27 AUGUST 1948, Page 20

Orthodox Russia

SOLOVYEV was one of the great Christian mystics of the nineteenth century, acknowledged as master by such outstanding disciples as Berdyaev and Bulgakov. Though on the threshold of the twentieth century, in 190o, he died a broken and, as far as his daring schemes for Church reunion were concerned, a disappointed man, he never- theless appears in retrospect as a prophet of the new epoch. The significance of the problems which engaged his mind is only now becoming fully apparent. Today there is scarcely a current issue, whether of religion, politics, or race (e.g. the Jewish question), which he did not foresee and in some measure prescribe for. This book, written sixty years ago and published eleven years before his death, was not the culminating work of his life, but in its early pages it already adumbrates the prophetic vision of ten years later, Conversa- tions on War, Progress, and the End of History, in which he predicted antichrist in the guise of a would-be benefactor of humanity, promul- gating vast social reforms, inspired by apparently noble and enlightened ideals, accepted even by many professing Christians who cannot discern the spiritual servitude inherent in even the most perfect system of administration that exacts acknowledgement of the final supremacy of a human dictator rather than universal brother- hood through common recognition of a divine and eternal Father.

The tragic spiritual vacuum in Orthodox Church leadership, which inevitably prepared the ground for this disastrous development, is a major theme of Solovyev's work, written in French to evade the Tsarist censorship., It is the more remarkable in that, though the author denies the claims of the Third Rome and upholds the primacy of the Papacy (a large part of the book is devoted to this subject), yet he does so always as a member of the Orthodox Church. Catholics at one moment lad hopes of his proving a " second Newman,' but he never actual!? transferred his communion, and on his deathbed received absolution from an Orthodox priest. A deeper principle than adherence to a religious rite perhaps underlay this final decision, for, like his intimate friend Dostoevsky, Solovyev sensed that the

symbolic second coining of Christ might and even ought to originate among the Russian people, despite the shackling limitations of Church and State against which he inveighed. " The profoundly religious and monarchic instinct of the Russian people [he writes], certain prophetic events in past history; the enormous and compact bulk of its empire, the great latent strength of the national spirit in contrast to the poverty and emptiness of its actual existence—all this seems to indicate that it is the historic destiny of Russia to provide the Universal Church with the political power which it requires for the salvation and regeneration of Europe and the world."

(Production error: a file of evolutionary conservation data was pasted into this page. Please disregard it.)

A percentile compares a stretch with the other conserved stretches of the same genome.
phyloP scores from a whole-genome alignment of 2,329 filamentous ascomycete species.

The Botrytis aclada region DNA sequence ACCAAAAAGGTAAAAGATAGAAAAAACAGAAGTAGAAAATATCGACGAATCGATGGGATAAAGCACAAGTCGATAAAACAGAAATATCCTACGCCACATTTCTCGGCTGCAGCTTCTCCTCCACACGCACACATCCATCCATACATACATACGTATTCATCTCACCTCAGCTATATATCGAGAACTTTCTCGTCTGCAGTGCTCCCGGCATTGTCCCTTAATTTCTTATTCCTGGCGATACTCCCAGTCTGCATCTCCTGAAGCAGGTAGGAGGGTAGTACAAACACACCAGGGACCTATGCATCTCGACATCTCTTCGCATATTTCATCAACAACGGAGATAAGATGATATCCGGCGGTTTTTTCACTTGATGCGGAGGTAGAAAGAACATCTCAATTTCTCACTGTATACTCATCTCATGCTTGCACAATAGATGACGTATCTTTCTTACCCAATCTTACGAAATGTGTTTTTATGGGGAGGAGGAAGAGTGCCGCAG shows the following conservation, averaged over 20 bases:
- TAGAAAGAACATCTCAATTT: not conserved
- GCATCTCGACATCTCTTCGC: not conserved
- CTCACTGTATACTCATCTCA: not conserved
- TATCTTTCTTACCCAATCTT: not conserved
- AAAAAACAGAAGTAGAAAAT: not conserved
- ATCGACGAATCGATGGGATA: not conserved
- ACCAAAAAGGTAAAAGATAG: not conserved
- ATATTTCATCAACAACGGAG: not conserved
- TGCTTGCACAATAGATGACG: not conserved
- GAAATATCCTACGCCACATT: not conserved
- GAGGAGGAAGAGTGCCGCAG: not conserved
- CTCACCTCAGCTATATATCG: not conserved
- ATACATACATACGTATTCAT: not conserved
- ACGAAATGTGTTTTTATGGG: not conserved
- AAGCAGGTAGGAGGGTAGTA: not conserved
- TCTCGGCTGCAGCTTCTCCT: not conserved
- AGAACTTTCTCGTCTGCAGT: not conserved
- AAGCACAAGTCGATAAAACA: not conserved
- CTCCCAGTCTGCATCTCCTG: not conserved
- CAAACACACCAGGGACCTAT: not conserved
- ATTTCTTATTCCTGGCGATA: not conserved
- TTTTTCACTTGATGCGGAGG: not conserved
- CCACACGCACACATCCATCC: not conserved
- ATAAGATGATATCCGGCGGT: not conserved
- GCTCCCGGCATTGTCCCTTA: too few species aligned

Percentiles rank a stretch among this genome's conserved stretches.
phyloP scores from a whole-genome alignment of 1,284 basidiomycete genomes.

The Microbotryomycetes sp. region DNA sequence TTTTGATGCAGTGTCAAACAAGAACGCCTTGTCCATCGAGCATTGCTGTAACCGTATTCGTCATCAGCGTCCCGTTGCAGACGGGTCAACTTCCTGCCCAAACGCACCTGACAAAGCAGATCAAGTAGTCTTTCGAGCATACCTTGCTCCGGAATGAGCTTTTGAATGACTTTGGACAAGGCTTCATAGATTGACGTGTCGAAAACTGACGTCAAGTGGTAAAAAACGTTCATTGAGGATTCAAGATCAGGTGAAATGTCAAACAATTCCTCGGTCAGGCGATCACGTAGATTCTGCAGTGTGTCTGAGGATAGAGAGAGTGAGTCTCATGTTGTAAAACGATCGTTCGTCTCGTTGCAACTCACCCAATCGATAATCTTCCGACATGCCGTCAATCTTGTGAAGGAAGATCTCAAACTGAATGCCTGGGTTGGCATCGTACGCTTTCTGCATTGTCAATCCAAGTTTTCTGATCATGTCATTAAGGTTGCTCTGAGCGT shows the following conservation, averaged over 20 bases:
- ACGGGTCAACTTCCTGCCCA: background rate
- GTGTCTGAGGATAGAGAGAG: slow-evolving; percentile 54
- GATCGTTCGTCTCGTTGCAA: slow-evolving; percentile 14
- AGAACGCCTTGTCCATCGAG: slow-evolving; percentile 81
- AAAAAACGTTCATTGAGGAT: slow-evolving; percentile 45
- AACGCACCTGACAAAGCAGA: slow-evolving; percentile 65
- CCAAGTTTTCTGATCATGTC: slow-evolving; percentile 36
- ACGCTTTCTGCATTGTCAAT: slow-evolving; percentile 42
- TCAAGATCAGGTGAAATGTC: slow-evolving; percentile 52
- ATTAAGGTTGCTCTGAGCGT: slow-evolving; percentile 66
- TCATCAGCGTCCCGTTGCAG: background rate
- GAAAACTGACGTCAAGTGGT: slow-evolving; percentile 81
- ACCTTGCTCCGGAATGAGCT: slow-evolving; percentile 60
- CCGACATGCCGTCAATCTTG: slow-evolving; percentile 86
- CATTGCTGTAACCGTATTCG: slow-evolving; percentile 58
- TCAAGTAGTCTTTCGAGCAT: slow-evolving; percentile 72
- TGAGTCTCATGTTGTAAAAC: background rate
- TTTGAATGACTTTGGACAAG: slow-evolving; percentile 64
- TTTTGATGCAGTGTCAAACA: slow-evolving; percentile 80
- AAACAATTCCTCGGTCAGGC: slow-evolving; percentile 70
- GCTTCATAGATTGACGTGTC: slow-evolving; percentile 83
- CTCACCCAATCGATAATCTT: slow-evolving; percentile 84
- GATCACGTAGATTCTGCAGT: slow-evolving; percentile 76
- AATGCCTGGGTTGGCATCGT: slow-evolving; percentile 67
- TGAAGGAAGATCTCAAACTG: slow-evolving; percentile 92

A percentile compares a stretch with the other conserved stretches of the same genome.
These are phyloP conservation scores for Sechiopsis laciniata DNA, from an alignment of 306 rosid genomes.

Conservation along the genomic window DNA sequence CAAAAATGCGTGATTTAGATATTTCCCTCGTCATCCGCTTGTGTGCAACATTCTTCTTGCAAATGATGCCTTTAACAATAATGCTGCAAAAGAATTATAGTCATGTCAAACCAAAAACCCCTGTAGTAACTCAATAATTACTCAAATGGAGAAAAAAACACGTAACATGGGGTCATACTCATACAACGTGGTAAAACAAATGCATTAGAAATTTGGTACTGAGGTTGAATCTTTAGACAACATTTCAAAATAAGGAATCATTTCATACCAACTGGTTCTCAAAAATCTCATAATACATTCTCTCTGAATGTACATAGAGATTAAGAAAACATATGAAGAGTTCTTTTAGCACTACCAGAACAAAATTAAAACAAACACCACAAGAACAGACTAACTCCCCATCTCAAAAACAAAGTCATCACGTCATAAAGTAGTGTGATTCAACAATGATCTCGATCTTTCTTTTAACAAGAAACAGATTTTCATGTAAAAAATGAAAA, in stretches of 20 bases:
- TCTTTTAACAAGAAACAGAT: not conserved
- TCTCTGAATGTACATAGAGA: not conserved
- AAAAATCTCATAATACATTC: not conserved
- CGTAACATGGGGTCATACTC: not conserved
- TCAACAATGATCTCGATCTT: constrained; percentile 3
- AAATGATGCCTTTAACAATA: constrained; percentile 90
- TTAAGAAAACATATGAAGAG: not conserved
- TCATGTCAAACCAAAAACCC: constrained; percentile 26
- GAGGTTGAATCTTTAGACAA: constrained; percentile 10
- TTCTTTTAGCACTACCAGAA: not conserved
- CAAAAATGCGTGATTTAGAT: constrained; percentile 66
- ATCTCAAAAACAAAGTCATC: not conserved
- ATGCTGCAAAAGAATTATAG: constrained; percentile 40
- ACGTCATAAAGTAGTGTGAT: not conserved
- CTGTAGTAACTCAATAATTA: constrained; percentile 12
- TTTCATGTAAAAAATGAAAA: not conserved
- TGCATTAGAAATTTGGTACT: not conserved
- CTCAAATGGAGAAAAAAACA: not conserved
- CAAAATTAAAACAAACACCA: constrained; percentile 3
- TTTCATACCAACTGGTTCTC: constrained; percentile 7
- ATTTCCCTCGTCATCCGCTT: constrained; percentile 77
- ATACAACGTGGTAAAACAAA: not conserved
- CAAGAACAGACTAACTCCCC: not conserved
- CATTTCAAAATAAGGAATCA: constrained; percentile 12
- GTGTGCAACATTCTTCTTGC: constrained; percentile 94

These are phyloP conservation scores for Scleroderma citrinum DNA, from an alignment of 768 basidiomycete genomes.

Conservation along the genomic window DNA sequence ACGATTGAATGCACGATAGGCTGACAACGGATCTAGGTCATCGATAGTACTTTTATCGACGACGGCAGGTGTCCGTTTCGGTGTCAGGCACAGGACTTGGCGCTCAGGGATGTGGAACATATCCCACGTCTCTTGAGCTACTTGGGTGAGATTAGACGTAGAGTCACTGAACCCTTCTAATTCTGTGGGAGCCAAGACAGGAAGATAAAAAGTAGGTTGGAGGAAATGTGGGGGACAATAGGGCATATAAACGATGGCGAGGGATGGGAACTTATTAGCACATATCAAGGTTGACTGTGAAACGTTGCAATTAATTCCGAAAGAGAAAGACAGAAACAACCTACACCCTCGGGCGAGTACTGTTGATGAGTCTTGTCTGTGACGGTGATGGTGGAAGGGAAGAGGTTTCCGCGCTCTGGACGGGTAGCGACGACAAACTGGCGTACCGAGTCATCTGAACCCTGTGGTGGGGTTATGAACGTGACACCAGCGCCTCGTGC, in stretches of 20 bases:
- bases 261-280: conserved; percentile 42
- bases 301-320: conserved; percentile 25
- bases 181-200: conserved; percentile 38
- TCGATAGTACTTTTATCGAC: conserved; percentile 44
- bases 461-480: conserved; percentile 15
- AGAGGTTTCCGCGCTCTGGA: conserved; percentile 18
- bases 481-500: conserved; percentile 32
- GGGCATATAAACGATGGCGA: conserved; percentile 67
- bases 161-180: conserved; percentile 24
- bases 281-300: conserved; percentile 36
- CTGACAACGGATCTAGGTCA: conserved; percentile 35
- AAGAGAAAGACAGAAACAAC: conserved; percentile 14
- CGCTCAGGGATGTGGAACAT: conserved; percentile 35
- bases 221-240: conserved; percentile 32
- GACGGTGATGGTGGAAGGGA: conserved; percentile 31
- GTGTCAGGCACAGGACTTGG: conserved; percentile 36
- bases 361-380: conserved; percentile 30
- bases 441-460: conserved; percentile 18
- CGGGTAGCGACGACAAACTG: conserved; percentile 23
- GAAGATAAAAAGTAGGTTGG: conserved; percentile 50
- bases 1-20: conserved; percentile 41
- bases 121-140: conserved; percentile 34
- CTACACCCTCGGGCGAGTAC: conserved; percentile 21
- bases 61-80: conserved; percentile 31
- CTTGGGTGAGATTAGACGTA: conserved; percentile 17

Under the revolutionary regime which came into existence seven- teen years after Solovyev's death the Orthodox Church, first persecuted, then reinstated by the avowedly atheist secular power and therefore enslaved in a manner far more debasing than ever before, not only shows no inclination to bridge the gulf dividing it from the West, but, taking its cue from the regime by whose suffer- ance it exists, serves its masters with fresh protestations of hostility to western Christendom. Solovyev dates the division of which this is the tragic culmination from the schism initiated by Photius in 867 and consummated by Cerularius in 1054, and points out, in words still strangely applicable today, that " this solution [formal schism from Rome] best suited the Bibantine emperors ; for they had come to see that it was not worth while rousing the religious passions of their subjects by doctrinal compromise . . . when a strict theoretical orthodoxy could very well be reconciled with a political and social order which was completely pagan." Christendom as a whole may be open to criticism on this score, but Russia is the only country where the allocation of roles is officially recognised to the mutual convenience of both parties.

Solovyev's vision of a Universal Church was based on his funda- mental conception of the cosmos as unity. He was not alone, even among his contemporaries, in thus viewing creation ; the same idea emerges from the pages of Tolstoy, Dostoevsky and others. Indeed, on the human plane, the conception of universality permeates Russian mysticism from the Third Rome to the Third International. Both were rejected by the more pragmatic and empirical West, with the consequent withdrawal of Russia into curtained isolation, and if the bridge between Russia and the West has never been built the fault lies mainly in the purblind dogmatic intransigence of Moscow. The message both of the Third Rome and the Third International originated outside Russia's borders, but the truth in both was vitiated by making them the tool of the State.

The lesson of these tragic developments would appear to be that the Universal Church will never be born of compromises on dogmas and rites. It must originate, like Christianity itself, from the lower depths, the common people ; and the profound intuition of Solovyev and Dostoevsky may already have found a spark of justification in the undeniable fact that formal re-recognition of the Orthodox Church was forced upon the Bolshevik Government, not by any intrinsic value in the Church organism, but by pressure from below by a people who treasured even this very imperfect structure as a symbol, and therefore resisted its wanton overthrow.